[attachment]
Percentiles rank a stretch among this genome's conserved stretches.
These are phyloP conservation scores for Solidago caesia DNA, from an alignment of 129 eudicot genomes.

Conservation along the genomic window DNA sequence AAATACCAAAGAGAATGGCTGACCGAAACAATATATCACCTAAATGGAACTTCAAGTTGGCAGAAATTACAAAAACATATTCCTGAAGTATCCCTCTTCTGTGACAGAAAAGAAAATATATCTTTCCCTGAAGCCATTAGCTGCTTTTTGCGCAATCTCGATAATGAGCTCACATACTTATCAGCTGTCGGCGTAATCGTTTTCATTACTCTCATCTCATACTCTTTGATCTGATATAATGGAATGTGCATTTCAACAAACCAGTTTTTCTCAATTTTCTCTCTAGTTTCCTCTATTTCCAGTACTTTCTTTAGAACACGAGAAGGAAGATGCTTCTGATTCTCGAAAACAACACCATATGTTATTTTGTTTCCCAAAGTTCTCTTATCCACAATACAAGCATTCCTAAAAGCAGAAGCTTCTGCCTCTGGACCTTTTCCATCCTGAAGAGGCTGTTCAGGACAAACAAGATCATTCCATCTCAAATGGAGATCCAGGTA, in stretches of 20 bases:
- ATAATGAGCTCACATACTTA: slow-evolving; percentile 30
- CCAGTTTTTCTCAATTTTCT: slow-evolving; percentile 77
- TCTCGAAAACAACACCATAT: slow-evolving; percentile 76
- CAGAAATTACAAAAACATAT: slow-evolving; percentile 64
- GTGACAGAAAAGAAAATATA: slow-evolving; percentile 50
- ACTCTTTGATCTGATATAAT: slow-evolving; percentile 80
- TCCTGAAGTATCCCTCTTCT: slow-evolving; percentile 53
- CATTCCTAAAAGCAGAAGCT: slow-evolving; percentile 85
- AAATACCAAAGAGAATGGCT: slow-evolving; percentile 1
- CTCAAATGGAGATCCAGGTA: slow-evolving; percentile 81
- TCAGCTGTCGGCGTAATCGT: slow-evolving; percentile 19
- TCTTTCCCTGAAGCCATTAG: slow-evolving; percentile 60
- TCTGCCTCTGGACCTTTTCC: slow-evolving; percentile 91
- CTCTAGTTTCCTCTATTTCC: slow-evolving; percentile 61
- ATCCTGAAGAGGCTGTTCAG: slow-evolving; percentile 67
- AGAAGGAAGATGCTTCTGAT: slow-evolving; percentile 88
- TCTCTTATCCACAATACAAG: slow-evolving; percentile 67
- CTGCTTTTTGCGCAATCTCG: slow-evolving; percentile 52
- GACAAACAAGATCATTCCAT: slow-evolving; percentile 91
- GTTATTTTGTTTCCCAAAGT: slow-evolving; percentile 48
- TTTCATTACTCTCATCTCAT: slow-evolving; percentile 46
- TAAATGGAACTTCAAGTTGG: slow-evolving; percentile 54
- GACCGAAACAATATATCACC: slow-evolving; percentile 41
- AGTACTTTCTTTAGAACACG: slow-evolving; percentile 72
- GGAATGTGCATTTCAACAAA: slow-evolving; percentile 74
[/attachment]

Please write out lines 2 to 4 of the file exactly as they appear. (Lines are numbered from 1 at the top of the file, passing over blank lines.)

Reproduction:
These are phyloP conservation scores for Solidago caesia DNA, from an alignment of 129 eudicot genomes.

Conservation along the genomic window DNA sequence AAATACCAAAGAGAATGGCTGACCGAAACAATATATCACCTAAATGGAACTTCAAGTTGGCAGAAATTACAAAAACATATTCCTGAAGTATCCCTCTTCTGTGACAGAAAAGAAAATATATCTTTCCCTGAAGCCATTAGCTGCTTTTTGCGCAATCTCGATAATGAGCTCACATACTTATCAGCTGTCGGCGTAATCGTTTTCATTACTCTCATCTCATACTCTTTGATCTGATATAATGGAATGTGCATTTCAACAAACCAGTTTTTCTCAATTTTCTCTCTAGTTTCCTCTATTTCCAGTACTTTCTTTAGAACACGAGAAGGAAGATGCTTCTGATTCTCGAAAACAACACCATATGTTATTTTGTTTCCCAAAGTTCTCTTATCCACAATACAAGCATTCCTAAAAGCAGAAGCTTCTGCCTCTGGACCTTTTCCATCCTGAAGAGGCTGTTCAGGACAAACAAGATCATTCCATCTCAAATGGAGATCCAGGTA, in stretches of 20 bases:
- ATAATGAGCTCACATACTTA: slow-evolving; percentile 30